Having realistic goals is as much a key to success as the commitment to achieving them.
As the new decade rolls around, we look back and find that the goals set in 2000 were largely unmet. We are more obese, have higher blood pressure and more tooth decay in children. Not only did we fail to meet the goals, we moved in the wrong direction.
There is always a balance between realism and “stretching”, but clearly something was wrong in the planning and implementation of these national goals. Setting appropriate targets that push us yet don’t discourage is an iterative process. Set a target, work towards it, assess results, review targets, do it again.
I’m suggesting that the ten year period is too long and these goals should probably be assessed every 2 or 3 years with adjustments made to the rolling ten year plan.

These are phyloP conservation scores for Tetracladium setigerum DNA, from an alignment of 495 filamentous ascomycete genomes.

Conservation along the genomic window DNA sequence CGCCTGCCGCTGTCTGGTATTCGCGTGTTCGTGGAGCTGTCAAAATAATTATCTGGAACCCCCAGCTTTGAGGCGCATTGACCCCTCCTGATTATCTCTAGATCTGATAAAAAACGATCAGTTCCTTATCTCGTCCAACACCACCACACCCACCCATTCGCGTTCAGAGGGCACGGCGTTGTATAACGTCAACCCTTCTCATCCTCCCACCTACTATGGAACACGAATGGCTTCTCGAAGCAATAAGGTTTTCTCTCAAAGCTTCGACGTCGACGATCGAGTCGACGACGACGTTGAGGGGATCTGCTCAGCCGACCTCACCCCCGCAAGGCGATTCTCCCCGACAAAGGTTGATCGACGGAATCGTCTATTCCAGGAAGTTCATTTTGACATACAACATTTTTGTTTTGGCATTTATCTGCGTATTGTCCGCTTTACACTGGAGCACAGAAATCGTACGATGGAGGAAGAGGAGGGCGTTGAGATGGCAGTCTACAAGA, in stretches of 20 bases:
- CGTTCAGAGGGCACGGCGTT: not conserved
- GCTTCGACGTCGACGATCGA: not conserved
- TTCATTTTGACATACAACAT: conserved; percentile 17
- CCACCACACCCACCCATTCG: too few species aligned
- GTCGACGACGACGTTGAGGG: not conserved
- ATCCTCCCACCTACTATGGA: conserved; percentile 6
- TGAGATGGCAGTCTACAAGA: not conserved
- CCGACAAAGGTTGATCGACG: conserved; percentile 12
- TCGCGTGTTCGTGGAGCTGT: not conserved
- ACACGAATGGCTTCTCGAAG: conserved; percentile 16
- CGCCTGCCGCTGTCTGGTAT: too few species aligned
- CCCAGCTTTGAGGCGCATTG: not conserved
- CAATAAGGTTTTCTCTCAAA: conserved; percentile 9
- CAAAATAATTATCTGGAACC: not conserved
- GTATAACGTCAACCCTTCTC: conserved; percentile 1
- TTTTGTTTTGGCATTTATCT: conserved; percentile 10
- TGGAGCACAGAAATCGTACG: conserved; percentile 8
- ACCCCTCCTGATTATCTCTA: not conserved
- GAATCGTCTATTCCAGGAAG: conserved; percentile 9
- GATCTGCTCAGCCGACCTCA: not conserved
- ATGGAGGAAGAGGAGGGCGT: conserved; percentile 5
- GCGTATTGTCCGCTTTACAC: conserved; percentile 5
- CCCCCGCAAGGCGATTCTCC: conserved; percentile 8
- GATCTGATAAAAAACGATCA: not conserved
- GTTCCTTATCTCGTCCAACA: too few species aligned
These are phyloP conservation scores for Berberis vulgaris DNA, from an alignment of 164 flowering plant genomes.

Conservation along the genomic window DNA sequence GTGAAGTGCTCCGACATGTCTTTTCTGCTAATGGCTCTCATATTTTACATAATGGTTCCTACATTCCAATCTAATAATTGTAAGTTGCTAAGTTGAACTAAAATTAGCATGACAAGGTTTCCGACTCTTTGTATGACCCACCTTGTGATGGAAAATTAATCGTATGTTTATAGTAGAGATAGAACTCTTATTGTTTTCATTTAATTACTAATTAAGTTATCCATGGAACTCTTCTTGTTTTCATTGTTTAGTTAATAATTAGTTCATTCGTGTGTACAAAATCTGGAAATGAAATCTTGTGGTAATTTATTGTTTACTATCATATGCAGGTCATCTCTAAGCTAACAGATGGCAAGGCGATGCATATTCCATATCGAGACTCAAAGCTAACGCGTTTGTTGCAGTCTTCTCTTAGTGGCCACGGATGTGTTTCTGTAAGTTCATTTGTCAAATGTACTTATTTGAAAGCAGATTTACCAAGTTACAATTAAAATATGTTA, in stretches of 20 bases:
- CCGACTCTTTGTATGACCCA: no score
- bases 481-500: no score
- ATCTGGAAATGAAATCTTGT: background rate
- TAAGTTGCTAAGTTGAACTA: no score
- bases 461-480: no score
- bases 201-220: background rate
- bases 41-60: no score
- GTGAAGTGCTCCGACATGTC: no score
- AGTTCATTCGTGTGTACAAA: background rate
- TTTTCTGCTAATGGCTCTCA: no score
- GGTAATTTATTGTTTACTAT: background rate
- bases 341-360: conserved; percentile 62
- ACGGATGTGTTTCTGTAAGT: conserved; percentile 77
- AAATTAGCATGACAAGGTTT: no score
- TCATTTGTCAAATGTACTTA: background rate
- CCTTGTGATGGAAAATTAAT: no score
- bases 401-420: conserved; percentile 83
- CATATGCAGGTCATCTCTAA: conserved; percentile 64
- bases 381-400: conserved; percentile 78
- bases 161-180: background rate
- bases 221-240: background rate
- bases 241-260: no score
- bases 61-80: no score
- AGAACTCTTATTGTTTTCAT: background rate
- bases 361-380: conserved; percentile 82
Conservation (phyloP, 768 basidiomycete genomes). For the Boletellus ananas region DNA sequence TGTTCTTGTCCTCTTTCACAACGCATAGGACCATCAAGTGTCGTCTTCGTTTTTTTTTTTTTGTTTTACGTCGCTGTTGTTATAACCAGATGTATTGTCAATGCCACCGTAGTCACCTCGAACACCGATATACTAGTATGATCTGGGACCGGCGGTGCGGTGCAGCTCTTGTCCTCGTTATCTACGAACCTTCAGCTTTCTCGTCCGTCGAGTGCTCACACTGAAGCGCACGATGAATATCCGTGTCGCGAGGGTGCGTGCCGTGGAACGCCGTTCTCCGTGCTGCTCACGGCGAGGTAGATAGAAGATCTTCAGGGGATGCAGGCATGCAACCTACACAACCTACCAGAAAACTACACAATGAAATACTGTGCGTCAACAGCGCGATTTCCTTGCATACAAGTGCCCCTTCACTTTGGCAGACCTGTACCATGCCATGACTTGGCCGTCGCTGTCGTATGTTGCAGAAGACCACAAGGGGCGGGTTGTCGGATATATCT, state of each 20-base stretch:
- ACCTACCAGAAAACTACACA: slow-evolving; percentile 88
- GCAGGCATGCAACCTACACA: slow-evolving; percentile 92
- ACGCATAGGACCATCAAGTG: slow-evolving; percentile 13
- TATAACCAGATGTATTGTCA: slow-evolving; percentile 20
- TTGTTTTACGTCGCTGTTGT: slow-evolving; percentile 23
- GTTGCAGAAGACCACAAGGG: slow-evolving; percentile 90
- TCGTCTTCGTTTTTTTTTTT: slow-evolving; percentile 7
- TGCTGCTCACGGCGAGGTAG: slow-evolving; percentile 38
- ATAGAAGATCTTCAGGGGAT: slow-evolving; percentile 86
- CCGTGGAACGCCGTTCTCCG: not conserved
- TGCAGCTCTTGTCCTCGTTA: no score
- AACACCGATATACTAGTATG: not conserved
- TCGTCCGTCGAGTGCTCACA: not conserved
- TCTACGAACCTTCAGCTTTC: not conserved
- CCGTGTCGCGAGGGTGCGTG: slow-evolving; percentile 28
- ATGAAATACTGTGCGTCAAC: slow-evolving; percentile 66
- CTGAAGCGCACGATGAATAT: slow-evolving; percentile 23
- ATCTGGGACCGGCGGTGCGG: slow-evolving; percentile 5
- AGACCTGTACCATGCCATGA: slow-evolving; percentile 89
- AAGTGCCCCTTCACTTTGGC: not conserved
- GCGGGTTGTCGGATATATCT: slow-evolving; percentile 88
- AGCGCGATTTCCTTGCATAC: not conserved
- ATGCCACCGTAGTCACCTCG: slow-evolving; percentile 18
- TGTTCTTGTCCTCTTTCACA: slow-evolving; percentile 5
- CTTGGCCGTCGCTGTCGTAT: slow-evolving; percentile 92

The same concept applies to individuals. If the goal is to lose weight over a period of time, call it 12 months, the program can be established on January 1st but will likely fail if it isn’t reviewed and evaluated on a monthly basis, or something in that range.
PsychDIETry believes that feedback, monitoring and revising the goals and the implementation program on a regular/repeating basis is central to achieving results.
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